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Editorial
Need for expertise in mitral valve regurgitation
  1. Erwan Donal1,
  2. Elena Galli1 and
  3. Thierry Letourneau2
  1. 1Department of Cardiovascular Diseases, Pontchaillou University Hospital & LTSI INSERM1099, Université Rennes-1, Rennes, Bretagne, France
  2. 2Institut du Thorax, Inserm, CNRS, Université de Nantes, CHU de Nantes, Nantes, France
  1. Correspondence to Dr Erwan Donal, CHU Rennes, Rennes, Bretagne, France; erwan.donal{at}chu-rennes.fr

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The mitral annulus is a three-dimensional, saddle-shaped structure exhibiting dynamic conformational changes during the cardiac cycle.1 The normal annulus contracts and increases in saddle-shaped non-planarity during systole.2 3 Such annular dynamics are important for the balanced distribution of the mechanical stresses imposed by the left ventricle (LV) on the mitral valve apparatus.4 5

Mitral annular disjunction (MAD) is an anatomic abnormality of the mitral annulus described as a wide separation between the atrium–mitral valve junction and the LV attachment that is appreciable on both gross and histological examination. During reparative surgery for mitral valve prolapse (MVP), surgical evaluation can detect MAD as a superior displacement or atrialisation of the posterior leaflet base. Although MAD is found in a large proportion of patients with myxomatous MVP,6 it has also been described as an anatomic variation of mitral annulus morphology. MAD leads to paradoxical annular enlargement and flattening during systole, increasing leaflets and chordae stress, which may accelerate the degenerative process of mitral valve apparatus. It has been suggested that the mechanical traction of the papillary muscles and the posterolateral LV wall stretch can be arrhythmogenic. In addition, MAD elicits a sort of decoupling between annular and ventricular functions,6 7 which can increases LV wall stress, and ultimately leads to myocardial fibrosis and LV dysfunction (figure 1). However, such abnormal annular dynamics occurs generally despite relatively normal LV systolic function assessed by ejection fraction and often in the absence of severe mitral regurgitation.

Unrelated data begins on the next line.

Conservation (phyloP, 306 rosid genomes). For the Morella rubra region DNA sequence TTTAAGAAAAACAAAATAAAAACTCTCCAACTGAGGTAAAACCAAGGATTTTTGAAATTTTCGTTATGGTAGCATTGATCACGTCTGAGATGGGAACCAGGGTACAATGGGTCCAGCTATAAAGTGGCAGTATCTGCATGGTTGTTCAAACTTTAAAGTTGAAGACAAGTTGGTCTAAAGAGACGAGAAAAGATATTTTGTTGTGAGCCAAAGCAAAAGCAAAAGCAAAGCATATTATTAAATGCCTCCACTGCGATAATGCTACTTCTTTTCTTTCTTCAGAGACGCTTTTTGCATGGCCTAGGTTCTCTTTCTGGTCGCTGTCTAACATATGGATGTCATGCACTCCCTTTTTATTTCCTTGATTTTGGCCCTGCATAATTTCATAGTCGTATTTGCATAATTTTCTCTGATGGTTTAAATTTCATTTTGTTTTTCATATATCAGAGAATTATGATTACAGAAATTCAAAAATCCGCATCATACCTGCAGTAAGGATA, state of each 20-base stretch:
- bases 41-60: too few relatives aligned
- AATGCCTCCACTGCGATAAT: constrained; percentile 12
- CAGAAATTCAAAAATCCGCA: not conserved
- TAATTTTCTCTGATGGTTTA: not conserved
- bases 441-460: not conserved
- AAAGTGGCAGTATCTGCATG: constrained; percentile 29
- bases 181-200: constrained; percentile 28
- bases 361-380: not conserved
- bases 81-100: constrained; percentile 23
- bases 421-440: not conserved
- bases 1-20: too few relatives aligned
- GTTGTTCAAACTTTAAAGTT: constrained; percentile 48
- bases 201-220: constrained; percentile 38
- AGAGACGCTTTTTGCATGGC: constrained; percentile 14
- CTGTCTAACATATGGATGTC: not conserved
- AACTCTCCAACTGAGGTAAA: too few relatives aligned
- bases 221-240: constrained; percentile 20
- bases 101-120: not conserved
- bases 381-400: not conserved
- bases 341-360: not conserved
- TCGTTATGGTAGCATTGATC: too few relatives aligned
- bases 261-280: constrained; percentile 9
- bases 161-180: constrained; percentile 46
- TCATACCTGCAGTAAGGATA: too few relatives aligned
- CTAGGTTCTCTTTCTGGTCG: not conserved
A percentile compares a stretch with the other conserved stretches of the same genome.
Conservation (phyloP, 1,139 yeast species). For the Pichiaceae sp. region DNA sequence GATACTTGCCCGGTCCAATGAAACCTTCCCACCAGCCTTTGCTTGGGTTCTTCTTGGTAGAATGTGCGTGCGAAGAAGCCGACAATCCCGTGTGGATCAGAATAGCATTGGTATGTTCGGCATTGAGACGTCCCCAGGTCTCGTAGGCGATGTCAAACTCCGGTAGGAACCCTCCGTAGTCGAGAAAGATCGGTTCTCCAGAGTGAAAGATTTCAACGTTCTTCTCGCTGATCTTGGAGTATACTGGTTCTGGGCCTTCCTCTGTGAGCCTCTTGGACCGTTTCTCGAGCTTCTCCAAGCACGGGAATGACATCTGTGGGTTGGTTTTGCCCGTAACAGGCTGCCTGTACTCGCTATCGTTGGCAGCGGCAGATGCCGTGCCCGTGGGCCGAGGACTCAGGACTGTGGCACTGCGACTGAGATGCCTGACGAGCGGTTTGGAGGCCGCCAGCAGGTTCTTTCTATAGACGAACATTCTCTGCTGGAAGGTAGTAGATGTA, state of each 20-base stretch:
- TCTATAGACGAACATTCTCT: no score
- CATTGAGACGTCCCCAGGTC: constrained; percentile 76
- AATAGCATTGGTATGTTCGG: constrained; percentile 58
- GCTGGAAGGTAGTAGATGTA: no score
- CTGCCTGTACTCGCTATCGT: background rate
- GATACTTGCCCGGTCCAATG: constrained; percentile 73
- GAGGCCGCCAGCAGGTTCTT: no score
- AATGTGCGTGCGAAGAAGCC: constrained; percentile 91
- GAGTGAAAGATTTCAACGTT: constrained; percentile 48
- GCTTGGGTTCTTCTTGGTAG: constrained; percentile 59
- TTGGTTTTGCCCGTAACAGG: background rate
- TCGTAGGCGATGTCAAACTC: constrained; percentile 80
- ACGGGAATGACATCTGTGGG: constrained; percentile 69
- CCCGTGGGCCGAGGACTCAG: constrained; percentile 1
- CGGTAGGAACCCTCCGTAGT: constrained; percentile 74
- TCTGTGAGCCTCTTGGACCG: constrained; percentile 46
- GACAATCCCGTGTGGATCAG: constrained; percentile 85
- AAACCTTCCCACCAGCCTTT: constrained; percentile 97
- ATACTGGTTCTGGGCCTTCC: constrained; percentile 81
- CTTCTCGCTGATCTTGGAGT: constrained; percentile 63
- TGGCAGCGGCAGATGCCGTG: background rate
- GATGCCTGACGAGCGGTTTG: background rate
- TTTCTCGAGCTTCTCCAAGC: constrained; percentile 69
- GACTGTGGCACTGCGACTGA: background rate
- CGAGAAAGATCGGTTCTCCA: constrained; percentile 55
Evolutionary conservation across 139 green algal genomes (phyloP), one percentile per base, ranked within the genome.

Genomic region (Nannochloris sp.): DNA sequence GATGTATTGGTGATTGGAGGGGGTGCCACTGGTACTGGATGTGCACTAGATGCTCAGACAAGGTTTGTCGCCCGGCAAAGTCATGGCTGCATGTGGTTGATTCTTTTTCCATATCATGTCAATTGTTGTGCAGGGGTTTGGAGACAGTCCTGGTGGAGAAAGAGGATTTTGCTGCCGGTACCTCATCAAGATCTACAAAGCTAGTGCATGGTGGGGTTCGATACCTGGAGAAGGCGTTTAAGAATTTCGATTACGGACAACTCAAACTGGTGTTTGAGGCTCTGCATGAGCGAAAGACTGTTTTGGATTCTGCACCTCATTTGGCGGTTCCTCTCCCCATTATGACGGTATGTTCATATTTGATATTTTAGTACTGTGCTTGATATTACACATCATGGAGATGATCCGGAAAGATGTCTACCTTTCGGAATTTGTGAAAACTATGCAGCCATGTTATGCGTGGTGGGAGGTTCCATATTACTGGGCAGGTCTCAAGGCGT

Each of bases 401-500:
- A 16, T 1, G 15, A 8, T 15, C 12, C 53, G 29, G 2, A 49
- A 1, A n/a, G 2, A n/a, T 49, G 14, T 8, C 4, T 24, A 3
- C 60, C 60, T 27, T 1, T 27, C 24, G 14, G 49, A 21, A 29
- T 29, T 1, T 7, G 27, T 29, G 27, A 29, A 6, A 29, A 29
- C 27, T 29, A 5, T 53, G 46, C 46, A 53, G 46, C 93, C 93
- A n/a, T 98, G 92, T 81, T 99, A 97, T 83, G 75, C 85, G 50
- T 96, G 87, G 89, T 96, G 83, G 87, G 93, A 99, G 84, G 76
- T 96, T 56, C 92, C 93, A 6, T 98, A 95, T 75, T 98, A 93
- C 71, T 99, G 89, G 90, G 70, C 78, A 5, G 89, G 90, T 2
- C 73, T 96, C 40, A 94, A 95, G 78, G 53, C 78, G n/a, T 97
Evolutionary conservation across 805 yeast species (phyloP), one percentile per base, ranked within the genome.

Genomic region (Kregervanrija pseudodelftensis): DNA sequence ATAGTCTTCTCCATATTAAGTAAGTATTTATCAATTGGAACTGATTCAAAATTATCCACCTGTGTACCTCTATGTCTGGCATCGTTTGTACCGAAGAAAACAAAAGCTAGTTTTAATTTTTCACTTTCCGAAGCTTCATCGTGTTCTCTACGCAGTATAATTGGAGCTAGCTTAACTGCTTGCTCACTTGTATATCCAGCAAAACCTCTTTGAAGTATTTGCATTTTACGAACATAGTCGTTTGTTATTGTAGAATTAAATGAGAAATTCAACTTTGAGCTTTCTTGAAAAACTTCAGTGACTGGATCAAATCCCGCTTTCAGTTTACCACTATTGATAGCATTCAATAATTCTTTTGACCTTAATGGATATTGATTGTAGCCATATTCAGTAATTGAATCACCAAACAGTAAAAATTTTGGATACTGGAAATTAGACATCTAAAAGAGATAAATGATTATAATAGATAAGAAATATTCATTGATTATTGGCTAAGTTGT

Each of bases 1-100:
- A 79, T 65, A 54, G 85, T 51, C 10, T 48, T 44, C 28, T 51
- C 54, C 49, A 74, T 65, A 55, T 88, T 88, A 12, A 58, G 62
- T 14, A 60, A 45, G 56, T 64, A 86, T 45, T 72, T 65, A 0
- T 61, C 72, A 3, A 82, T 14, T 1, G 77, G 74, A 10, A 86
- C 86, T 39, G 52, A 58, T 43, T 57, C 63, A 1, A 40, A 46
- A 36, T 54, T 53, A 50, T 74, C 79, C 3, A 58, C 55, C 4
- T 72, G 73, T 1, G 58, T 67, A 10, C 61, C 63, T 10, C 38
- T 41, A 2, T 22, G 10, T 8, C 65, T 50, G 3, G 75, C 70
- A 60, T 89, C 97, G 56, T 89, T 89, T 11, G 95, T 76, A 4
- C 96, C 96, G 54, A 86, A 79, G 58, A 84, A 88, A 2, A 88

Figure 1

Example of a young woman with a bileaflet prolapse and a mitral annular disjunction (MAD). Longitudinal strain demonstrates the impact of MAD on left ventricular function. (A–C) MAD (double green arrow) in parasternal and apical long axis views. There is an atrialisation of a part of the left ventricle in regard of the posterior leaflet insertion. The sudden and excessive displacement of leaflets toward the left atrium in systole elicits an abnormal tension and stretch of chordae and papillary muscles. Not only the secondary chordae but also the chordae that are directly attached to the basal segments of the left ventricle. (D) In 3D-echo, the posterior leaflet prolapses totally in the left atrium in systole. The prolapse is less marked for the anterior leaflet in this example. (E) Mitral annulus disjunction can induce abnormal longitudinal deformation of left ventricular basal segments, associated with cardiac MRI to inferolateral basal myocardial wall fibrosis. 3D, three-dimensional.